Haitian gangs strangle capital as deaths, kidnappings soar
It was about 6 a.m. when Venique Moïse flung open the door of her house and saw dozens of people running – their children in one hand and scant belongings in the other – as gunfire intensified.
Minutes later, she joined the crowd with her own three kids and fled as fires burned nearby, collapsing homes. Over the coming hours and days, the bodies of nearly 200 men, women, and children – shot, burned or mutilated with machetes by warring gangs – were found in that part of Haiti’s capital.
“That Sunday, when the war started, I felt that I was going to die,” Moïse said.
Gangs are fighting each other and seizing territory in the capital of Port-au-Prince with a new intensity and brutality. The violence has horrified many, who feel the country is swiftly unravelling as it tries to recover from the July 7 assassination of President Jovenel Moïse and the United Nations prepares to debate the future of its long-time presence in Haiti.
Experts say the scale and duration of gang clashes, the power criminals wield, and the amount of territory they control have reached levels not seen before.
Gangs have forced schools, businesses, and hospitals to close as they raid new neighbourhoods, seize control of the main roads connecting the capital to the rest of the country, and kidnap victims daily, including eight Turkish citizens still held captive, authorities say.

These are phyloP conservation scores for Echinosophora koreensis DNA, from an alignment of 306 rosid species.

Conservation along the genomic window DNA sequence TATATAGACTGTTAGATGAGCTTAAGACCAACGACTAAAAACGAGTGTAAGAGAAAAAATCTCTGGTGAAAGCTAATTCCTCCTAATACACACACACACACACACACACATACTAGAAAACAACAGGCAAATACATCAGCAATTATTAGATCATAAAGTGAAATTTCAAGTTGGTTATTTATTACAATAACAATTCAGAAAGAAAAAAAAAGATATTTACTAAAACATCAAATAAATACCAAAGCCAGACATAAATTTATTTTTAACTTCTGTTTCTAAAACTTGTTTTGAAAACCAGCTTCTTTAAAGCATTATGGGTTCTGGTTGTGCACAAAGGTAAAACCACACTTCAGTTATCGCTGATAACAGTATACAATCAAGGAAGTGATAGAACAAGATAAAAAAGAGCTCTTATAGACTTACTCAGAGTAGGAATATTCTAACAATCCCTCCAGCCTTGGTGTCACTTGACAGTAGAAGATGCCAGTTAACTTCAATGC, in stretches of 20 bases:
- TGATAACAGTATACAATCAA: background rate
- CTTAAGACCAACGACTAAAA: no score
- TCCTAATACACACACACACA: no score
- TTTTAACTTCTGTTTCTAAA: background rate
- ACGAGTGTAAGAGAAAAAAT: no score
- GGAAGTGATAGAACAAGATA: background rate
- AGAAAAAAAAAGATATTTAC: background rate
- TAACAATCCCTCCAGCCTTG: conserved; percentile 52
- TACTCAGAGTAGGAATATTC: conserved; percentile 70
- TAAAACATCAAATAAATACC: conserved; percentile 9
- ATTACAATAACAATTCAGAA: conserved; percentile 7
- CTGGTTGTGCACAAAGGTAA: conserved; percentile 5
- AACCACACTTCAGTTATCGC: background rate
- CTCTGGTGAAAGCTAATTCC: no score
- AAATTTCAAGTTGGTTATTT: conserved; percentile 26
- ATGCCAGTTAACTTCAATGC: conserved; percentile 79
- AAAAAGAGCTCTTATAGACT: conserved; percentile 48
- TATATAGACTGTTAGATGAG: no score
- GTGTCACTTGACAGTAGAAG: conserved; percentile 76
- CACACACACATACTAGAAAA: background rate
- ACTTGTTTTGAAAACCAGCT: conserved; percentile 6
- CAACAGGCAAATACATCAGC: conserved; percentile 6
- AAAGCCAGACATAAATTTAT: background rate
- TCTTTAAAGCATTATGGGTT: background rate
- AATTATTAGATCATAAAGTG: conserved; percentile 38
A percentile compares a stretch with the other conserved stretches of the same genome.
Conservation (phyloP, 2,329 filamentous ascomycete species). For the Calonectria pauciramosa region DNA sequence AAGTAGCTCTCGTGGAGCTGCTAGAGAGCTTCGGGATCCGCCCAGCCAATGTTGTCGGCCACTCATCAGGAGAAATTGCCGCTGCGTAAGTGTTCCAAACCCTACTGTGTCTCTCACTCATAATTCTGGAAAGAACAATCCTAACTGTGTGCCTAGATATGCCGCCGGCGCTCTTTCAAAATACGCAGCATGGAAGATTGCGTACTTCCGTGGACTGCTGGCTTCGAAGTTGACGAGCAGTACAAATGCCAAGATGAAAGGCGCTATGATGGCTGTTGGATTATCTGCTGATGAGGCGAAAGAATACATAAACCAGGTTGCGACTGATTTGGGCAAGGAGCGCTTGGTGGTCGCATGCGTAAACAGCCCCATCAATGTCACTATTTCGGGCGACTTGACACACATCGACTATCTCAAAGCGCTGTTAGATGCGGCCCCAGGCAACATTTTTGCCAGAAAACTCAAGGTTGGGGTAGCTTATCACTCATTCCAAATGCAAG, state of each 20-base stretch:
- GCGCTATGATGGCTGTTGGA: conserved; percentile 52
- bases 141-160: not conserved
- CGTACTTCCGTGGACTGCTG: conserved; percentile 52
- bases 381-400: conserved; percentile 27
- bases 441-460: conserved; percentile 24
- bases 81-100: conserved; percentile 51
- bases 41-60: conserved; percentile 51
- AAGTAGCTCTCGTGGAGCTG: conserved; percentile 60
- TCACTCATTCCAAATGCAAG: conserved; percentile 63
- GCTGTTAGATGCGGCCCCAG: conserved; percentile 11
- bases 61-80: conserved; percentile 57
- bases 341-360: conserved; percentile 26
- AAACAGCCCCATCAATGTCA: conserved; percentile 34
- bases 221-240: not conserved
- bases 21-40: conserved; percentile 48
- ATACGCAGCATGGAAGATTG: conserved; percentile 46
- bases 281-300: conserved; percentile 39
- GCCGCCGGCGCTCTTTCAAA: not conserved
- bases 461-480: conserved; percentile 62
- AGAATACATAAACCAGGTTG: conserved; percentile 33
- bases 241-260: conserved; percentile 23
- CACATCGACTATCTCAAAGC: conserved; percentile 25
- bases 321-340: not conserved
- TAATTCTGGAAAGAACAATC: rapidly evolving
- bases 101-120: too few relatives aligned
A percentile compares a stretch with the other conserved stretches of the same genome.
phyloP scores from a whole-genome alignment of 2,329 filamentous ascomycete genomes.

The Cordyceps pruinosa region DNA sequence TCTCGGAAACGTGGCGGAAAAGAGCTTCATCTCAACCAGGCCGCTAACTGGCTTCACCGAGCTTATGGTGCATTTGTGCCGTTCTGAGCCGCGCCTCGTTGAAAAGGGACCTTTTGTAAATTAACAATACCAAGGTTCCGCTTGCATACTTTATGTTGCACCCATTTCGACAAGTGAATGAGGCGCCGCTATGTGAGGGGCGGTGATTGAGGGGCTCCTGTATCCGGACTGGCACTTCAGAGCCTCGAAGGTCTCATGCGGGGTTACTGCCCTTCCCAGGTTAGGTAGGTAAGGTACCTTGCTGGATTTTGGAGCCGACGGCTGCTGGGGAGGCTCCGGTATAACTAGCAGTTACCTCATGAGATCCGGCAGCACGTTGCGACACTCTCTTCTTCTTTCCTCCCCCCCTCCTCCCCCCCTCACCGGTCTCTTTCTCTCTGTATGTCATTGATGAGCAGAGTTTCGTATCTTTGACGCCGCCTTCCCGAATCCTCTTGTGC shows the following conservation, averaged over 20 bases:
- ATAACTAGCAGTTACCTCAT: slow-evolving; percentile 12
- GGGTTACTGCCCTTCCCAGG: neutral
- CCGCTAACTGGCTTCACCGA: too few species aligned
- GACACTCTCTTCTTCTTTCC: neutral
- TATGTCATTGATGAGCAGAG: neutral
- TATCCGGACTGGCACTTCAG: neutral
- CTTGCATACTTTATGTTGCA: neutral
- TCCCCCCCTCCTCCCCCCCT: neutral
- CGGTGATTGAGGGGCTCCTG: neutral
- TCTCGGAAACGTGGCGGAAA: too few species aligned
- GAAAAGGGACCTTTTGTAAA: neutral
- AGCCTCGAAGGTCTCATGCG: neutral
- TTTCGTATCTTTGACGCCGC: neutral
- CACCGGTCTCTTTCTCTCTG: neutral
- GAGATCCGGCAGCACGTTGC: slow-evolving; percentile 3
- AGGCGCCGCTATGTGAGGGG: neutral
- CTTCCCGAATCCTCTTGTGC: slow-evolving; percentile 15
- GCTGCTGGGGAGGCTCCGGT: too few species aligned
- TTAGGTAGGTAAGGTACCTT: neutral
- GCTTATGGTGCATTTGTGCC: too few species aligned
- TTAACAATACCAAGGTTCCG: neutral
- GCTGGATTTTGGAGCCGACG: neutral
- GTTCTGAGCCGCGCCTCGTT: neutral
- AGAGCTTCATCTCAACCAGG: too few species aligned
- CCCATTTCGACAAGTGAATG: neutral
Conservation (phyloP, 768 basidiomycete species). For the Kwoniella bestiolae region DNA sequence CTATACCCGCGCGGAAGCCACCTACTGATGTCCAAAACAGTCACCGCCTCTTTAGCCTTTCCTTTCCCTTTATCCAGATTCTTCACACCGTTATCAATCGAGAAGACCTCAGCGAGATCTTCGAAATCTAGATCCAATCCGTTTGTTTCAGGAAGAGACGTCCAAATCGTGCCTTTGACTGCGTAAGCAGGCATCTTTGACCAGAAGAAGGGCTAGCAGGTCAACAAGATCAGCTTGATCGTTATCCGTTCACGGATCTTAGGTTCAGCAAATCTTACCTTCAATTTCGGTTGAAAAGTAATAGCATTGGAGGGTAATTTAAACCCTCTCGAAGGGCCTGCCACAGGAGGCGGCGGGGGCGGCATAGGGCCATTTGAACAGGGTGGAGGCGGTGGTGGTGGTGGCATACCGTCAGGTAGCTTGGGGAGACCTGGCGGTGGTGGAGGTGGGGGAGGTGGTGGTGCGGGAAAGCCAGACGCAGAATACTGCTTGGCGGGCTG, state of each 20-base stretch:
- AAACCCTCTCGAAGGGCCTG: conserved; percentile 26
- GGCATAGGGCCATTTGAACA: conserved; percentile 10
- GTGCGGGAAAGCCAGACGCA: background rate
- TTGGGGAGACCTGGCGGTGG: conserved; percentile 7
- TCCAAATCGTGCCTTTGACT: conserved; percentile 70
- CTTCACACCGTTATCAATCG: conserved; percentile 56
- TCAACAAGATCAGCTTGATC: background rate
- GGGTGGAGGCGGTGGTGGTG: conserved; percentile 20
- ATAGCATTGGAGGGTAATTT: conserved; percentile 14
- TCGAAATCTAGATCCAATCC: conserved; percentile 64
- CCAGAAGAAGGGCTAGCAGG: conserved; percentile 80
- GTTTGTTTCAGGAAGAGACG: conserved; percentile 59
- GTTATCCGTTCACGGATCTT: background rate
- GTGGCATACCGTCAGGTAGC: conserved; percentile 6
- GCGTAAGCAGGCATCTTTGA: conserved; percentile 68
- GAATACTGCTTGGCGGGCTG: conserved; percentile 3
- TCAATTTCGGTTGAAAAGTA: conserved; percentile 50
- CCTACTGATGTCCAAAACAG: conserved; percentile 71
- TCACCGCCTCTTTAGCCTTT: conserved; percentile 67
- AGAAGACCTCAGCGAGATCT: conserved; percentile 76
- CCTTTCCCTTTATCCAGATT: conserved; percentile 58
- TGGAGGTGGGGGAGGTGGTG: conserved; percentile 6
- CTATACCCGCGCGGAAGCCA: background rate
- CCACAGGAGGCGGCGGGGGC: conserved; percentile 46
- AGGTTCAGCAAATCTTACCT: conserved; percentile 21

Gangs also are recruiting more children than before, arming them with heavy weapons and forming temporary alliances with other gangs in attempts to take over more territory for economic and political gain ahead of the country’s general elections, said Jaime Vigil Recinos, the United Nations’ police commissioner in Haiti.
“It’s astonishing,” he told The Associated Press, noting that gang clashes are becoming protracted, ruthless affairs. “We are talking about something that Haiti hasn’t experienced before.”
At least 92 civilians and 96 suspected gang members were killed between April 24 and May 16, with another 113 injured, 12 missing and 49 kidnapped for ransom, according to the UN Office of the High Commissioner for Human Rights. The office warned that the actual number of people killed “may be much higher”.
Criminals also gang-raped children as young as 10 and set fire to at least a dozen homes, forcing some 9,000 people to flee and seek temporary shelter in churches, public parks, and shuttered schools, UN officials said.
Haiti’s National Human Rights Defence Network said some victims were decapitated, while others were thrown into wells and latrines. Gangs posted pictures of the gruesome scenes on social media to further terrorize people. The network said that most women and girls were raped before being killed.
“Armed violence has reached unimaginable and intolerable levels in Haiti,” Michelle Bachelet, the UN high commissioner for human rights, said in a May 17 statement.
Bruno Maes, UNICEF’s representative in Haiti, told The AP that one growing concern is the lack of access to basic things, like water, food and medicine, because people remain trapped in certain areas while gangs continue to fight, noting that malnutrition is on the rise, affecting 1 in 5 children in the Cité Soleil neighborhood alone.
“We are really seeing a strangulation of Port-au-Prince,” he said, adding that UNICEF has been forced to use a helicopter, and now a boat, to try to reach those most in need.